Hi. I also want to state that an MRI is only good for a week...they can change that fast. Like Jayhawk said, any good MS Specialist will be aware of this and have you repeat your MRI every 6 months.....thats the norm during the diagnostic phase. You absolutely need another MRI, of both the brain and Cspine, with and without contrast....do not let anyone order anything less than that- and get it soon. Is been almost 3 years since your last MRI.....and a MRI is the first diagnostic tool used to decide if its MS...

    GO see a good neurologist, try to get an appointment with a MS specialist, if this is impossible, make sure whatever Neuro you find has a bunch of MS patients...how do you know this? ASK! WHen you can to make an appointment, let them know you are specifically interested in finding out about MS and you want reassurance that this doctor sees at least 25 MS patients a week....if he doesnt, find another one. A MS Specialist is absolutely YOUR best bet; however they arent always available in every part of the world...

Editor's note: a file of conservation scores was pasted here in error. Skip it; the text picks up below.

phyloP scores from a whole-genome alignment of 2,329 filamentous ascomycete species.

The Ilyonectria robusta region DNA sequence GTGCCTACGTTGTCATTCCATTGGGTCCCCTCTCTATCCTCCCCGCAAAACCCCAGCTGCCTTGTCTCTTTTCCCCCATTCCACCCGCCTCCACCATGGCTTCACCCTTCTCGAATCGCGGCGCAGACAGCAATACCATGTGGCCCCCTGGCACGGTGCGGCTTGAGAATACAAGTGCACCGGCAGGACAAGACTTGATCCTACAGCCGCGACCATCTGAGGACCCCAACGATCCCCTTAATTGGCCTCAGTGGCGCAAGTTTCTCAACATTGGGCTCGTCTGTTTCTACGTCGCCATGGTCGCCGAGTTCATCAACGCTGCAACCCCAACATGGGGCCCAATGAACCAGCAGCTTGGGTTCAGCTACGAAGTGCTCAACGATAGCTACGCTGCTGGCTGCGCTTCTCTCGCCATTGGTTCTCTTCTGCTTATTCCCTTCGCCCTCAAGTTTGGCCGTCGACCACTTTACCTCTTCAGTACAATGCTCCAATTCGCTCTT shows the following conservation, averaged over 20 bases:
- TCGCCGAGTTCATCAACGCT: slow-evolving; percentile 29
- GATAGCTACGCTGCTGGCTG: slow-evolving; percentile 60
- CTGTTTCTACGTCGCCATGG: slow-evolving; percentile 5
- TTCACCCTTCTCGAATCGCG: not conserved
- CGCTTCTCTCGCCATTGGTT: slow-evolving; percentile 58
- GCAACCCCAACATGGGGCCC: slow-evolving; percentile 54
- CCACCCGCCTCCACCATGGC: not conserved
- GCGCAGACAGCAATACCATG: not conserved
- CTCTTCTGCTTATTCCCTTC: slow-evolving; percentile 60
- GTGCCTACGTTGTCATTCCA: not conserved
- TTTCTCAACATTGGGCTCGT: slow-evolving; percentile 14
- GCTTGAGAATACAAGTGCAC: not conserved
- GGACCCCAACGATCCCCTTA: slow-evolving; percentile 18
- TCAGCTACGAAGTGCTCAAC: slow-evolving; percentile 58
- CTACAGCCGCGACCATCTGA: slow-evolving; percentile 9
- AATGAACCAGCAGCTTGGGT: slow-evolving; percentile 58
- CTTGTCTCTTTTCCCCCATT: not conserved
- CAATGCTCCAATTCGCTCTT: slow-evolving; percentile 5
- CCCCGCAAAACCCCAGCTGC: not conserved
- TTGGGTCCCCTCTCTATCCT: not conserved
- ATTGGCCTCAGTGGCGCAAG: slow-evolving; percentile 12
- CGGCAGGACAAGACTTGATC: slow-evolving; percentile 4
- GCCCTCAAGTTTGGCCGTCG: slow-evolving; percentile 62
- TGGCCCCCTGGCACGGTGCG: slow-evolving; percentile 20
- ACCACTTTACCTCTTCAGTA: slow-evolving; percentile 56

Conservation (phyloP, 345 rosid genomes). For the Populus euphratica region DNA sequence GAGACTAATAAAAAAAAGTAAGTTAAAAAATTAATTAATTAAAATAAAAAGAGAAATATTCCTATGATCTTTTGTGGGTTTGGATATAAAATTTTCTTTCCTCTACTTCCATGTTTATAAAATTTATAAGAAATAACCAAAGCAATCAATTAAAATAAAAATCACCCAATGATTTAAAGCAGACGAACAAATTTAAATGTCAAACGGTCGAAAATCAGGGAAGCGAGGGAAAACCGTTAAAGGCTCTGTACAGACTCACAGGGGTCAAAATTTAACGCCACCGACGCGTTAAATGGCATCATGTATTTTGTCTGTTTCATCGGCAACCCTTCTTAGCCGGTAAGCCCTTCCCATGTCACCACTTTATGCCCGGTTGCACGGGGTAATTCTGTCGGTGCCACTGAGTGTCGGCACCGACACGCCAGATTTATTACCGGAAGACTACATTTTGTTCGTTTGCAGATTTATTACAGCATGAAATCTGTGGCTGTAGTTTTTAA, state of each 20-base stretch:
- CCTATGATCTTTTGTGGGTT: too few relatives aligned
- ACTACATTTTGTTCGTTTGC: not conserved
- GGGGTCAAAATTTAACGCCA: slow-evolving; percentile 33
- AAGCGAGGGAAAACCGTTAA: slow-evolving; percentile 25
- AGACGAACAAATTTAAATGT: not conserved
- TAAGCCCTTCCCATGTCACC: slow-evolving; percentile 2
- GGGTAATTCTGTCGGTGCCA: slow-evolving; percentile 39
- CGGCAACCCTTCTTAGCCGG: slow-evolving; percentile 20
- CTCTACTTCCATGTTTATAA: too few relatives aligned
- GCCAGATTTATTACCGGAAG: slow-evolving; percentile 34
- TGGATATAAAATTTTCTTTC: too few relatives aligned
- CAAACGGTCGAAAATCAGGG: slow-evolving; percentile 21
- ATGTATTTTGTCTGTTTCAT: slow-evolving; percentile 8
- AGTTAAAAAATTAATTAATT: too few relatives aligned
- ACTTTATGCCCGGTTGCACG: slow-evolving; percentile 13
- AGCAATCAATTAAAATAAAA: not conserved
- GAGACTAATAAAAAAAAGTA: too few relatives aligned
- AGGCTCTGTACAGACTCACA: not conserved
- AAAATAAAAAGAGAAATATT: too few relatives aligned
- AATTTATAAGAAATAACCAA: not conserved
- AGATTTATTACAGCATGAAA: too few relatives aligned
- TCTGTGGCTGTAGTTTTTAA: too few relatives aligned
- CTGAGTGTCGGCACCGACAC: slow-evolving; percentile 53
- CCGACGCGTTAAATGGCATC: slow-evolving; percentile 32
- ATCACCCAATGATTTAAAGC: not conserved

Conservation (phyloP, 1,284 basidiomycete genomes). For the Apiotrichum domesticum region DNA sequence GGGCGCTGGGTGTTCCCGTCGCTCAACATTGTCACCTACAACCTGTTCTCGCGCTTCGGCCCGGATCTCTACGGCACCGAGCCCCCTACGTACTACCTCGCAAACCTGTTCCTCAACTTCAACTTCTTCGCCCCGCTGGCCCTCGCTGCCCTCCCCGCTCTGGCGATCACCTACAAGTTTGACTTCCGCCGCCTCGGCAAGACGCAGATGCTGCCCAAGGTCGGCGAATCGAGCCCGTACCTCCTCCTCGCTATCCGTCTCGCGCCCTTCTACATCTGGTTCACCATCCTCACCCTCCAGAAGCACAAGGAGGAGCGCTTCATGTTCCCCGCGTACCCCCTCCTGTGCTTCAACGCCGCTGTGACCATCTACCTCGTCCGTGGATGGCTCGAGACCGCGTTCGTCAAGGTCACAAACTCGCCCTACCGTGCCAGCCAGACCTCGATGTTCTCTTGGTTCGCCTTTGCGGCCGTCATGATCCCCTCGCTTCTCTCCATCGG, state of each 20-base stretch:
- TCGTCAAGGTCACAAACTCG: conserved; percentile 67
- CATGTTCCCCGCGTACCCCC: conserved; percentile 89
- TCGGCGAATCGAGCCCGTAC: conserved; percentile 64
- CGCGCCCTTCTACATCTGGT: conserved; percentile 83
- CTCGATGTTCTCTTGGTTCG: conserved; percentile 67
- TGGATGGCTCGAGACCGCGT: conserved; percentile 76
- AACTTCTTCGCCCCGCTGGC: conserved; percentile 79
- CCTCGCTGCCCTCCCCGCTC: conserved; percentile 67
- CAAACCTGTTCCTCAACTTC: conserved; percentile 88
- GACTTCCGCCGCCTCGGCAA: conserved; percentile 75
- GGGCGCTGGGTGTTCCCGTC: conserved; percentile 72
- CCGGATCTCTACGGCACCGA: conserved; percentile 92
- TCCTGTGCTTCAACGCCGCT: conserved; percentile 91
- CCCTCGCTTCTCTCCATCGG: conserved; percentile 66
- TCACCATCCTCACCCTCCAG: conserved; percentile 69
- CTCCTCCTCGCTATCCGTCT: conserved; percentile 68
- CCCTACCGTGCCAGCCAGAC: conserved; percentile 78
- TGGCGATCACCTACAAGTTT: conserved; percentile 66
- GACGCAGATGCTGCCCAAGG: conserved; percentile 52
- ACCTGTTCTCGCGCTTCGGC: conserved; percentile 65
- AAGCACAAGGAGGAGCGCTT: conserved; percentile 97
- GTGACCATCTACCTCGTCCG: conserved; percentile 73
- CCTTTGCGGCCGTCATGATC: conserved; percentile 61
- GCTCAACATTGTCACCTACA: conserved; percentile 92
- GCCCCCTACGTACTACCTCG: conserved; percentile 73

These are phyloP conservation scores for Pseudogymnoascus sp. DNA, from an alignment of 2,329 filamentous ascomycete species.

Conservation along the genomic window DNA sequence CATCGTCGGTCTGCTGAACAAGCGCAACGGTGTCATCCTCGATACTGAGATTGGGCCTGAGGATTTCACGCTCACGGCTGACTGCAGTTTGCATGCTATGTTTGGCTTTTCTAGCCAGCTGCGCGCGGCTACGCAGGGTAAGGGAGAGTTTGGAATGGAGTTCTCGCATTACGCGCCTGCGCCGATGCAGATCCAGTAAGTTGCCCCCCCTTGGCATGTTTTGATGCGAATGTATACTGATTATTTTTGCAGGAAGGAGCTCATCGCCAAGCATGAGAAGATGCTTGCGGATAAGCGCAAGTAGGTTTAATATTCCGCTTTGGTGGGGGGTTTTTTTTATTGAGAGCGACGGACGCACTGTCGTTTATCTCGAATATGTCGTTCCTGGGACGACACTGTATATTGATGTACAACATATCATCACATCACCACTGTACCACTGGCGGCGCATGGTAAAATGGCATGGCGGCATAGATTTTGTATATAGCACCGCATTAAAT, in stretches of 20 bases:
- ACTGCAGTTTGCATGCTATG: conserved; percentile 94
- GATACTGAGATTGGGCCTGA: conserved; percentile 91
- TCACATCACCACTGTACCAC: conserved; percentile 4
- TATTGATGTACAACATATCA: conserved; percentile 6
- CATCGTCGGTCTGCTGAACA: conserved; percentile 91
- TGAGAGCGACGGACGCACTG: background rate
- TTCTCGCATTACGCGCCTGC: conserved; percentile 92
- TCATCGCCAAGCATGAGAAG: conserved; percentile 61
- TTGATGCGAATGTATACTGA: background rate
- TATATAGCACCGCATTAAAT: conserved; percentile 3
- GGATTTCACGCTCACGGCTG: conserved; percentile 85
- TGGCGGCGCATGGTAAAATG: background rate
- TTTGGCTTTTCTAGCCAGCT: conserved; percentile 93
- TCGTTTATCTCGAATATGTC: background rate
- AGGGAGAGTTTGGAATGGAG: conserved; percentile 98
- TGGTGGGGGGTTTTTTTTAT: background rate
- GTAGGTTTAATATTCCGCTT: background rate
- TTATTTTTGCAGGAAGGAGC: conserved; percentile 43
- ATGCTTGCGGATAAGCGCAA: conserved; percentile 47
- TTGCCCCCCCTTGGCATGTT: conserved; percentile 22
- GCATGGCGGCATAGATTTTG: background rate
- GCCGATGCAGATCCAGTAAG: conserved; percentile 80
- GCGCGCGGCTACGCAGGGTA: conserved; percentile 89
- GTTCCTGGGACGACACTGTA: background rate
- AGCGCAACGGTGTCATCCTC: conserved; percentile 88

Best to you..something is going on obviously, but the number of doctors you have seen is rediculous if you suspect MS....none of them are qualified to make that decision. You can read up on the revised McDonald criteria, which will spell out exactly what needs to be seen in order to give a MS diagnosis- youll notice the first thing on the list is 2 MS lesions (which can only be seen by MRI under contrast).
    Good luck, please keep us posted.
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    Old 04-07-2012, 07:34 AM   #5
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    Re: Does it sound like MS?

    Even though this test is REALLY not fun, you may also need to get a lumbar puncture (spinal tap). My MRIs were clear for 2 years while I was having symptoms.

     
    Old 04-07-2012, 11:29 AM   #6
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    Re: Does it sound like MS?

    a lumbar puncture is not needed for a MS diagnosis...its no longer part of the mcDonald criteria. It is used to eliminate any other possiblities such as PML or meningitis...so many doctors will use it to rule out presenting symtoms. It is now written that 20% of people with MS have a negative Lumbar puncture...all this will show is Obands, which are indicative of a auto-immune disease; however not specific to MS.....the LP will also show the antibodies for PML or meningitis, which is MORE important than showing Obands, if they are unsure of what they are looking at....

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    Old 04-09-2012, 11:49 AM   #7